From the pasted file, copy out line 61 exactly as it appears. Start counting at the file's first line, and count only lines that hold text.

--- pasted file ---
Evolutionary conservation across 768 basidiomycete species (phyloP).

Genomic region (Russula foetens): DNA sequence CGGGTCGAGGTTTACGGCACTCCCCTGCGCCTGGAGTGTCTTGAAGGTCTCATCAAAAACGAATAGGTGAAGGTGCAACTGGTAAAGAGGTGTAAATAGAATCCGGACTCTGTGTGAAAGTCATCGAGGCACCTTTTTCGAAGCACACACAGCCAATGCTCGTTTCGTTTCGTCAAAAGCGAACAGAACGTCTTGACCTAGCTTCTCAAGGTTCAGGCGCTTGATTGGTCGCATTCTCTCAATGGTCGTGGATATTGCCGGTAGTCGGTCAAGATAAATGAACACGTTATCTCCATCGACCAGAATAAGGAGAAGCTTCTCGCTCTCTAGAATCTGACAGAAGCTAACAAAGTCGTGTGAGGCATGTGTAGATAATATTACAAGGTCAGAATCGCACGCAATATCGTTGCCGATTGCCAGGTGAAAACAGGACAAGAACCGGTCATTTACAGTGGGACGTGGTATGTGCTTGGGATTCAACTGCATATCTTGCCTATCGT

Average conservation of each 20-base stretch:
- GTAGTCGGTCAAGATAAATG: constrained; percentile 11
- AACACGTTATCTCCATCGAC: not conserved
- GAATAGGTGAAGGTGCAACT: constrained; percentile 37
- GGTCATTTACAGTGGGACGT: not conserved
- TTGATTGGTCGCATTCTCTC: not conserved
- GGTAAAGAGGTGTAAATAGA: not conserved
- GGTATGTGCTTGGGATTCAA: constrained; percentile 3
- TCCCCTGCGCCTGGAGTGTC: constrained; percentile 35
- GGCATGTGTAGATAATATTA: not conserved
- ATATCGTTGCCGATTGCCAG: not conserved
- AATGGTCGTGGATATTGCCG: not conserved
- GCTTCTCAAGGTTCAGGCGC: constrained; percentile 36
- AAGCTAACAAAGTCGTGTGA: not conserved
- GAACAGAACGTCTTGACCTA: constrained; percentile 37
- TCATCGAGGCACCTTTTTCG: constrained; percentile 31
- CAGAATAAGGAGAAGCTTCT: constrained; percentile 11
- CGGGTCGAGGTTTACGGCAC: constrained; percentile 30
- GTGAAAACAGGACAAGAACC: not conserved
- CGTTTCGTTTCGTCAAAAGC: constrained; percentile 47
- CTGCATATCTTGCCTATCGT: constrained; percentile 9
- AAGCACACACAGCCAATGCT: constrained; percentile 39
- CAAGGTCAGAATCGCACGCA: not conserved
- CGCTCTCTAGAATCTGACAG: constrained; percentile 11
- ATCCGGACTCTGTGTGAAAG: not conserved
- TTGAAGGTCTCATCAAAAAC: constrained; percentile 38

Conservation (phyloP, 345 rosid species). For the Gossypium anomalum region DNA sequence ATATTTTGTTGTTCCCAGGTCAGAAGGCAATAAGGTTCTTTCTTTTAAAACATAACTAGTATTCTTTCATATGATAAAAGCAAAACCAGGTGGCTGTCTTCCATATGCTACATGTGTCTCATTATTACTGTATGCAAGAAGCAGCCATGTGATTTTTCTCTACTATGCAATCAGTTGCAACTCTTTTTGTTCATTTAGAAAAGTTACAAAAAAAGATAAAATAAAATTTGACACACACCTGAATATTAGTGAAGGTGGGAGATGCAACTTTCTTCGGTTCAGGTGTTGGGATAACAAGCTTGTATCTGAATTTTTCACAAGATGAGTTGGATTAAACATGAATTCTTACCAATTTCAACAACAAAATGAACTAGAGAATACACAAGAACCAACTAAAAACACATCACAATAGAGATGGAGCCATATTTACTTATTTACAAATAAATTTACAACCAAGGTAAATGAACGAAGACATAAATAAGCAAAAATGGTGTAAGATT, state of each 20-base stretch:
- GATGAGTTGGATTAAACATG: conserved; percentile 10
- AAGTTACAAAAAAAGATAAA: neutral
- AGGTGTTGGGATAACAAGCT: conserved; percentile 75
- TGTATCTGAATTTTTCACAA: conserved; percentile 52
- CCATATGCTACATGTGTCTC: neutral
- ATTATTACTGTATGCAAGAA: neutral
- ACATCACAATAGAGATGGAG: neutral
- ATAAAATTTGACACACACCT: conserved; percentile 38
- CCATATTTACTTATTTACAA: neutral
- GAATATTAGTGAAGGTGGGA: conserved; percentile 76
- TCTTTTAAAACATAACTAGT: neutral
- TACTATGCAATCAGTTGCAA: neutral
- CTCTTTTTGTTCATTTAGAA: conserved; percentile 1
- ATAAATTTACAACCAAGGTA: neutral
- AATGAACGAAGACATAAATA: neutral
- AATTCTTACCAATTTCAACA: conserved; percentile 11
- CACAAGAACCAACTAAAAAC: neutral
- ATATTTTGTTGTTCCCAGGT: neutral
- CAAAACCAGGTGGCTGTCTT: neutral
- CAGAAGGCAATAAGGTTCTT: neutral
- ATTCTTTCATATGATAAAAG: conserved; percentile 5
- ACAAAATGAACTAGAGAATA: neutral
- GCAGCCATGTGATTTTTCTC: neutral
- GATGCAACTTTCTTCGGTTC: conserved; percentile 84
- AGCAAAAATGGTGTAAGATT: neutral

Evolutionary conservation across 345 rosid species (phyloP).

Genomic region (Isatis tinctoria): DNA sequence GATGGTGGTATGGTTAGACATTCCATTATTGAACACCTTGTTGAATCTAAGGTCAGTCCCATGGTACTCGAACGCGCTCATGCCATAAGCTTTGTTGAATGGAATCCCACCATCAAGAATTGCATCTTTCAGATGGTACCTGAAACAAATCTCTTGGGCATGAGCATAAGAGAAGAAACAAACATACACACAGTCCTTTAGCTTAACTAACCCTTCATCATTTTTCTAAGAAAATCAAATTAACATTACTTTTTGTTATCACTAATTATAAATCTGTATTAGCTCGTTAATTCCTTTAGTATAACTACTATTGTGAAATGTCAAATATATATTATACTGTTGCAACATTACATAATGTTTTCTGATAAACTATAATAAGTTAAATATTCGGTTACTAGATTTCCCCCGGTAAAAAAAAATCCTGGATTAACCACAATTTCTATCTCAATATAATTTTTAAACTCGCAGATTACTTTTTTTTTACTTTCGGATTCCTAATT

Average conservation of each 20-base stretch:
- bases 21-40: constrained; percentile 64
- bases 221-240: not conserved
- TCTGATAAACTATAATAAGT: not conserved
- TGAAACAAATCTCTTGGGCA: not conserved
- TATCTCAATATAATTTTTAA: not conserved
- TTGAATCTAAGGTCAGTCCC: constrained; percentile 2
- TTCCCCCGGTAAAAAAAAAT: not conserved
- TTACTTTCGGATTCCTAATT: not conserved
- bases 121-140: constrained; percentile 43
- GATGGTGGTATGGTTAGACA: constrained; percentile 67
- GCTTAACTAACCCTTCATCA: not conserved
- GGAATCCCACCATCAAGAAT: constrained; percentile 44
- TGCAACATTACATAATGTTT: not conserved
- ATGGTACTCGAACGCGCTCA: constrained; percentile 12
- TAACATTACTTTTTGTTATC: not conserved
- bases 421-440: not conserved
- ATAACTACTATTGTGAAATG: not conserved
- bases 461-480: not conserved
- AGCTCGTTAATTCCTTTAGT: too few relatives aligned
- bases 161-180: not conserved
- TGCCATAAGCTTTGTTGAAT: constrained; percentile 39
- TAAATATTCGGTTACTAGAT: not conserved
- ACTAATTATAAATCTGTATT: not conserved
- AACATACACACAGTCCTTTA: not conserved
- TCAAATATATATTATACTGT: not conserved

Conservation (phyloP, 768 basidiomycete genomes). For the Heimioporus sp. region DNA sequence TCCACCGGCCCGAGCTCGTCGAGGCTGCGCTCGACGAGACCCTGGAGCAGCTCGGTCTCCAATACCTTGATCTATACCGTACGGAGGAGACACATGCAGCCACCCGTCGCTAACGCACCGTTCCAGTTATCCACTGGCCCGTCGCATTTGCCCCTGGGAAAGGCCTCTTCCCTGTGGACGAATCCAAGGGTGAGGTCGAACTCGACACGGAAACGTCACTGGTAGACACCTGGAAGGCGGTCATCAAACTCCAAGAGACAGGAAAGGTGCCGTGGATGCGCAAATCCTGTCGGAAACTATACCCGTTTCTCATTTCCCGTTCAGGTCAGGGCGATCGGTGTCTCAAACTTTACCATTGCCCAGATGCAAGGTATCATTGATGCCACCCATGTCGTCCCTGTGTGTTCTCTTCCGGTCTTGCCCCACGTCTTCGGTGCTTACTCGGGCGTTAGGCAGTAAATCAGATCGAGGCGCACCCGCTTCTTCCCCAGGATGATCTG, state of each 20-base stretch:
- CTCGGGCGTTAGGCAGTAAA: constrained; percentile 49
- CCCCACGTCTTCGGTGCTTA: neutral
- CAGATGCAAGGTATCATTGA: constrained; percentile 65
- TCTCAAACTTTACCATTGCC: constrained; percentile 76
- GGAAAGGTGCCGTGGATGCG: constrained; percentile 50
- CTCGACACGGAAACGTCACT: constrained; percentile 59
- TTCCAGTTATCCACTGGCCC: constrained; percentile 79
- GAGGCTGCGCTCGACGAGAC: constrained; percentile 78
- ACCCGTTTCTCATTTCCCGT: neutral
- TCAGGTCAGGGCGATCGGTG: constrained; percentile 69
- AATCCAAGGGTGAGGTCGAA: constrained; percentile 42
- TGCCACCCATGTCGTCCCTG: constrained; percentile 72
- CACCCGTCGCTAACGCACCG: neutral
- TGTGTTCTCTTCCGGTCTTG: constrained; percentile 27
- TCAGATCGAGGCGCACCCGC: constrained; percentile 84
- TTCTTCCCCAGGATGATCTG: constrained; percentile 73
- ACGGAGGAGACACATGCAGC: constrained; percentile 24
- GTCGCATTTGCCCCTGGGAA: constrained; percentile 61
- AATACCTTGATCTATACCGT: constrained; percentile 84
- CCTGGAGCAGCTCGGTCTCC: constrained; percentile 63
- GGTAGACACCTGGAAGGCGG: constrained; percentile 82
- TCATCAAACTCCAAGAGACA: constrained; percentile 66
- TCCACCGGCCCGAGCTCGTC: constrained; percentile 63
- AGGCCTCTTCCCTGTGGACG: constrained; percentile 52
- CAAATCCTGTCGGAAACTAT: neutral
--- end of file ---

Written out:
- TGAAACAAATCTCTTGGGCA: not conserved